After epitaxy regrowth, the collector is metalized 32 using marks created at the oxygen implant step (and protected at epitaxy with nitride). This metal contact can be used as a mask to etch to the base using the dry RIE etch described above to stop on the thin (500 to 750Å) etch stop layer as shown in FIG. 2c.
The base contact 34 can be AuZn and reside on the stop layer, which is depleted, and after alloy at 400° C., the AuZn penetrates to make contact with the base. Alternatively, a wet etch to reveal the base allows TiPtAu to make a contact to the p+ surface.
An isolation mask is used to cover the transistor and the remaining p+ base is wet etched away to leave the base as shown in FIG. 2d. Boron or oxygen can be shot into the surface of the emitter layer surrounding the transistor to further damage the emitter layer and complete the isolation.
After forming the base metalization and completing isolation, the entire structure may be covered with a dielectric material. The dielectric is preferably 2000Å-3000Å of plasma deposited Silicon Nitride SiN4 36 followed by SiO2 38. The dielectric is then etched to form vias to the base and collector contacts as shown in FIG. 2d. Metalization 40 is then applied to interconnect the device. Typically, a second dielectric layer is needed, with vias and metal contacts to complete the interconnection of the circuit.
For a semi-insulating substrate, the emitter contact may be made by masking the emitter contact area adjacent to the device and dry or wet etching to the n+ sub-emitter, metalizing with AuGeNiAu and liftoff. For a n+ substrate, the backside may be metalized with AuGeNiAu. Schottky diodes can be placed on the original collector surface with a TiPtAu liftoff pattern next to the ohmic contact, and a diode protect mask used to cover the diodes at base etch.
The uniqueness of the structure lies in the regrowth. The oxygen implant is made prior to the base growth allowing the intrinsic emitter to be made very small. Since the base has not been exposed to an oxygen implant, it is therefore undamaged and highly conductive. The oxygen semi-insulating characteristic has not been compromised if the epitaxy temperature is maintained in the correct region, as shown in Table 1. The extrinsic base will show a small sub-microamp leakage but will not turn on and lower current gain. In addition, the extrinsic base capacitance is reduced. The device can be scaled to sub-micron dimensions with stepper technology. FIG. 4 shows a log I-V and linear I-V plots for the completed intrinsic and extrinsic diodes obtained from the above embodiment of the present invention.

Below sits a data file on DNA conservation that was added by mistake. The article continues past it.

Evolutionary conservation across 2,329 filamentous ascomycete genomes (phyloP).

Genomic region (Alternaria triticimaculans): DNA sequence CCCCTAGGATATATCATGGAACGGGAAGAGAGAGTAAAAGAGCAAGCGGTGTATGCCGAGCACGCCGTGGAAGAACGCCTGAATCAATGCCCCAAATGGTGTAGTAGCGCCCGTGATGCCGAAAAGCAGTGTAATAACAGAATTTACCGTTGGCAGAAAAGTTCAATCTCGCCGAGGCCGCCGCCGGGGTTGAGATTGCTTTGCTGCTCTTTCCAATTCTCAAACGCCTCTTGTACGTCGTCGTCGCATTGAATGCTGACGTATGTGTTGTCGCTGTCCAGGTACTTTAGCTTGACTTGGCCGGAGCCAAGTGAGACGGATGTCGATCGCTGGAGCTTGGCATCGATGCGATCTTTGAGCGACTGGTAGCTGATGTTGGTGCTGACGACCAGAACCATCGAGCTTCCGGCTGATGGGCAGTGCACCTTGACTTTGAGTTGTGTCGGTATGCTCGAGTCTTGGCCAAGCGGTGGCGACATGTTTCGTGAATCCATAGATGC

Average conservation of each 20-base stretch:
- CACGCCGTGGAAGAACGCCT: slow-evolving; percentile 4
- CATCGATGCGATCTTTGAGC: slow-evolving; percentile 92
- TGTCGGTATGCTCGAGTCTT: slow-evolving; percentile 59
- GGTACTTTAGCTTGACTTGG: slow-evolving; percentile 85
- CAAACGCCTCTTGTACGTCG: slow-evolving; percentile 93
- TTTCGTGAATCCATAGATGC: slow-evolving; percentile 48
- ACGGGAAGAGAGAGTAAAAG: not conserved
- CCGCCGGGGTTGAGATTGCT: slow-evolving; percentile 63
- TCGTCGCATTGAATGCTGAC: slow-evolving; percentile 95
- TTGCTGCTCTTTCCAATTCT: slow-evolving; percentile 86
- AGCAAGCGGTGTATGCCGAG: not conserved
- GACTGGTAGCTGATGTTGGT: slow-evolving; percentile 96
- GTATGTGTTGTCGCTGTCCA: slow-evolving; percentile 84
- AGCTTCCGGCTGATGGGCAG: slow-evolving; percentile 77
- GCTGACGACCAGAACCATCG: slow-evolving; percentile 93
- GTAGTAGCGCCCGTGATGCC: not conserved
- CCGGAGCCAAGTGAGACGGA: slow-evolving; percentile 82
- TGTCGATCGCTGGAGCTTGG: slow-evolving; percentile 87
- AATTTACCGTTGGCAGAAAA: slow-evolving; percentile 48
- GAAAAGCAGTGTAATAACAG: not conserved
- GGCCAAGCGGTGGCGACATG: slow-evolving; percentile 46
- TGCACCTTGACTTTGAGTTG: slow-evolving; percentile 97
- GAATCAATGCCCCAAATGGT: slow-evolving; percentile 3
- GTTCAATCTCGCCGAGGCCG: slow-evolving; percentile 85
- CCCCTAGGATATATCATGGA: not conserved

Using an ohmic contact on the collector and isolating each collector with the stop etch on the base prevents collector to collector leakage in the circuit, due to the back to back diodes. Voltage swing is between the saturated ohmic transistor in the low state and a Vbe turn on in the high state, allowing sufficient margin and gain for shrinking the device. The transistor can integrate linear and digital in one circuit, using collector top or emitter top with the additional heterojunction at the base-collector interface. HI2L logic on a semi-insulating substrate can be combined with linear applications using differential amplifier blocks. This is done by taking the emitter ground out the top on a ground bus, or etching through a thinned substrate (100 um) with conventional back side vias to stop on emitter metal under the HI2L logic blocks.
An additional embodiment of the present invention, shown in FIG. 4, includes a thin film load resistor 42 fabricated on the nitride layer 36 prior to the diode formation and likewise protected during base etch. The load resistor may be connected to the base contact with metalization 40 as shown. This resistor is preferably fabricated by sputter deposition of Cermet (CrSiO) and ion mill patterning.
Table 2, below, provides an overview of some embodiments and the drawings.
TABLE 2______________________________________ Preferred orDrawing SpecificElement Examples Generic Term Other Alternate Examples______________________________________10 Gallium Substrate Other single component Arsenide semiconductors (e.g. germanium, diamond) or Compound semiconductors (e.g. GaAs, InP, Si/Ge, SiC)12 n+ layer Emitter Contact Layer14,22 GaAlAs Emitter Other wide band gap materials such as InGaP.16 Nitride Protective Layer18 Etch resist Photoresist Any compound suitable for semiconductor processing techniques which has the selectivity required for the process of this invention20 oxygen24 P+ GaAs Base layer26 GaInAs Etch stop GaAlAs28 N- GaAs Collector layer30 N+ GaAs Cap layer InGaAs32,34 AuZn Ohmic TiPtAu Contact36 SiN4 Isolation Layer38 SiO2 Dielectric40 Metalization42 CrSiO Load Resistor______________________________________
While this invention has been described with reference to illustrative embodiments, this description is not intended to be construed in a limiting sense. Various modifications and combinations of the illustrative embodiments, as well as other embodiments of the invention, will be apparent to persons skilled in the art upon reference to the description. It is therefore intended that the appended claims encompass any such modifications or embodiments.
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|U.S. Classification||257/198, 257/191, 257/E29.189, 257/E21.387, 257/197|
|International Classification||H01L29/737, H01L21/331|
|Cooperative Classification||H01L29/66318, Y10S438/936, H01L29/7371|
|European Classification||H01L29/66M6T2V2, H01L29/737B|
|Feb 12, 1998||AS||Assignment|